EtymologyFirst attested in English in 1593: from Catamitus, from Catmite, from sc=polytonic; in Greek mythology, an attractive Trojan boy abducted to Mount Ólympos by the god Zeus to become his cupbearer and, later, his lover.
- a RP /ˈkætəmaɪt/
A catamite is the younger partner in a pederastic relationship between two males, which was a popular arrangement in many areas of the ancient world.
The word is also used to describe the practise in early Japan, where monks would have sexual relationships with younger monks; samurai with pages; and noblemen with younger members of the aristocracy.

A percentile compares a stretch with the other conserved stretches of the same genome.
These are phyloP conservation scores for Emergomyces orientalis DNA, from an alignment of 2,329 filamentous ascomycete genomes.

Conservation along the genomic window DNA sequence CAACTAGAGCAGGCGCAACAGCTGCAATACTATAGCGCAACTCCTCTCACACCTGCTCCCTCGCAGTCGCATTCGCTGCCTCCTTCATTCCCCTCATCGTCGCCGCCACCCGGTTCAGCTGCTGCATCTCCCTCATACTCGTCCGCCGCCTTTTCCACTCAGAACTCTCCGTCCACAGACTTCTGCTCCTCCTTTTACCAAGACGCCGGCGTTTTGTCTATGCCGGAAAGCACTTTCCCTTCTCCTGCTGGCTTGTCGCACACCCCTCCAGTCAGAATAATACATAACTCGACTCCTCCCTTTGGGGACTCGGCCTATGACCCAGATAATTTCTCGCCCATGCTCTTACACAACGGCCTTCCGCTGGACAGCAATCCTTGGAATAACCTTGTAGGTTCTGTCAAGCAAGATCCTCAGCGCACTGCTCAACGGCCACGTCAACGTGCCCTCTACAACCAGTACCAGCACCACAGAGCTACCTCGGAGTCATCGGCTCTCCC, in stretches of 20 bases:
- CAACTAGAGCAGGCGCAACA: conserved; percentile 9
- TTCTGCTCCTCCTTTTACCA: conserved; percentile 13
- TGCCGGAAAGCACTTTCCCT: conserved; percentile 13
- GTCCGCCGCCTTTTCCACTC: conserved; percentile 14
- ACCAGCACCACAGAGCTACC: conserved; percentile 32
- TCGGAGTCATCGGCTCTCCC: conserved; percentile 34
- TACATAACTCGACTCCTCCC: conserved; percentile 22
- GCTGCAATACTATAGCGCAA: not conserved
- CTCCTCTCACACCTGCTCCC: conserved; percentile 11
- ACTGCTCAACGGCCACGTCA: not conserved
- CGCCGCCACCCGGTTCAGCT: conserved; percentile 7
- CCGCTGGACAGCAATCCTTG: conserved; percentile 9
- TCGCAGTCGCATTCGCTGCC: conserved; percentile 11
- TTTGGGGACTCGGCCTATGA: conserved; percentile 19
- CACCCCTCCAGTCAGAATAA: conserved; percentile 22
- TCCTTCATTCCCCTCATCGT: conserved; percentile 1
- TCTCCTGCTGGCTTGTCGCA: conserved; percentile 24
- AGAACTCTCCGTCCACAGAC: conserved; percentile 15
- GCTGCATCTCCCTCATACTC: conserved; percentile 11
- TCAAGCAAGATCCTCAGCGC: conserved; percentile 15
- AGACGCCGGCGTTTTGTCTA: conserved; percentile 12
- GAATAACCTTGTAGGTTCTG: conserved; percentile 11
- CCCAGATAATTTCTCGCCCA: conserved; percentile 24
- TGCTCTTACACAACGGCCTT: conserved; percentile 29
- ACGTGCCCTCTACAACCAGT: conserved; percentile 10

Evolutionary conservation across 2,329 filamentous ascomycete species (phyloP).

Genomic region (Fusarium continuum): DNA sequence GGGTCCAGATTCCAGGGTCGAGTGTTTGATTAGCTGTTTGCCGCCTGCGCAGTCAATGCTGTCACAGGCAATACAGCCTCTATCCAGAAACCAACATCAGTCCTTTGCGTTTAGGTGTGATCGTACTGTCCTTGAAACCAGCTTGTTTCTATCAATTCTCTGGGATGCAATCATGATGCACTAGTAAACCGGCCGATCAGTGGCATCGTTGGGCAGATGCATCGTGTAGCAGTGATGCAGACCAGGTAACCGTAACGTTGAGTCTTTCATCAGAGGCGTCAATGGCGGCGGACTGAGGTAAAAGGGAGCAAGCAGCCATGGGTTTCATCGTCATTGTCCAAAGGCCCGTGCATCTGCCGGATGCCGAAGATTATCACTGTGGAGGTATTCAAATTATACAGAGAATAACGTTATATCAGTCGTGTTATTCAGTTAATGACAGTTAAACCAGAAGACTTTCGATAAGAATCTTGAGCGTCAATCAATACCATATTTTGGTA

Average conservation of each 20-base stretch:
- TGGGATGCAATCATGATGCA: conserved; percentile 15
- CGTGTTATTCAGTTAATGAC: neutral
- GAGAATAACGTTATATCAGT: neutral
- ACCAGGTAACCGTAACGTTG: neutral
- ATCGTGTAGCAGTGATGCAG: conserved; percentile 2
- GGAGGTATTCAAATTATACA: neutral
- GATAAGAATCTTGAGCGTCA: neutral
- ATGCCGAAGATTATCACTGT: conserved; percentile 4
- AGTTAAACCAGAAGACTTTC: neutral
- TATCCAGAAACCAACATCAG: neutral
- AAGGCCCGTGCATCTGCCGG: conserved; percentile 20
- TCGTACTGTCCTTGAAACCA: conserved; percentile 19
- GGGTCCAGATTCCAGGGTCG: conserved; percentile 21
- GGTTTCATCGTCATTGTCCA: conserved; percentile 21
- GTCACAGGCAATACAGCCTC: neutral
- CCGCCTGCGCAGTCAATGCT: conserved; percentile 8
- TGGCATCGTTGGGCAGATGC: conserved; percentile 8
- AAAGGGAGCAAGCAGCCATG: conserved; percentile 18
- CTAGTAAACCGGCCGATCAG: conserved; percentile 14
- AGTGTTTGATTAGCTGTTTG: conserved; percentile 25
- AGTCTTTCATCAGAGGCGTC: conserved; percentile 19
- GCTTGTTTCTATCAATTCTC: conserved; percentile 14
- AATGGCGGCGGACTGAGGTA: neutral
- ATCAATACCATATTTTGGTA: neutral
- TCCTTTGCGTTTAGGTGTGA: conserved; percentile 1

The word catamite is derived from the Latin catamitus, itself borrowed from the Etruscan catmite, a corruption of the Greek Ganymedes, the boy who was seduced by Zeus and became his beloved and cup-bearer in Greek mythology.
In Cormac McCarthy's depiction of survival in a post-apocalyptic society in The Road, where many have reverted to cannibalism, the protagonists encounter, while hiding from a distance, people that were enslaved and who are referred to as "catamites", along with pregnant women and carriage-pulling slaves.
catamite in Asturian: catamita
catamite in Catalan: Catamita
catamite in Spanish: Catamita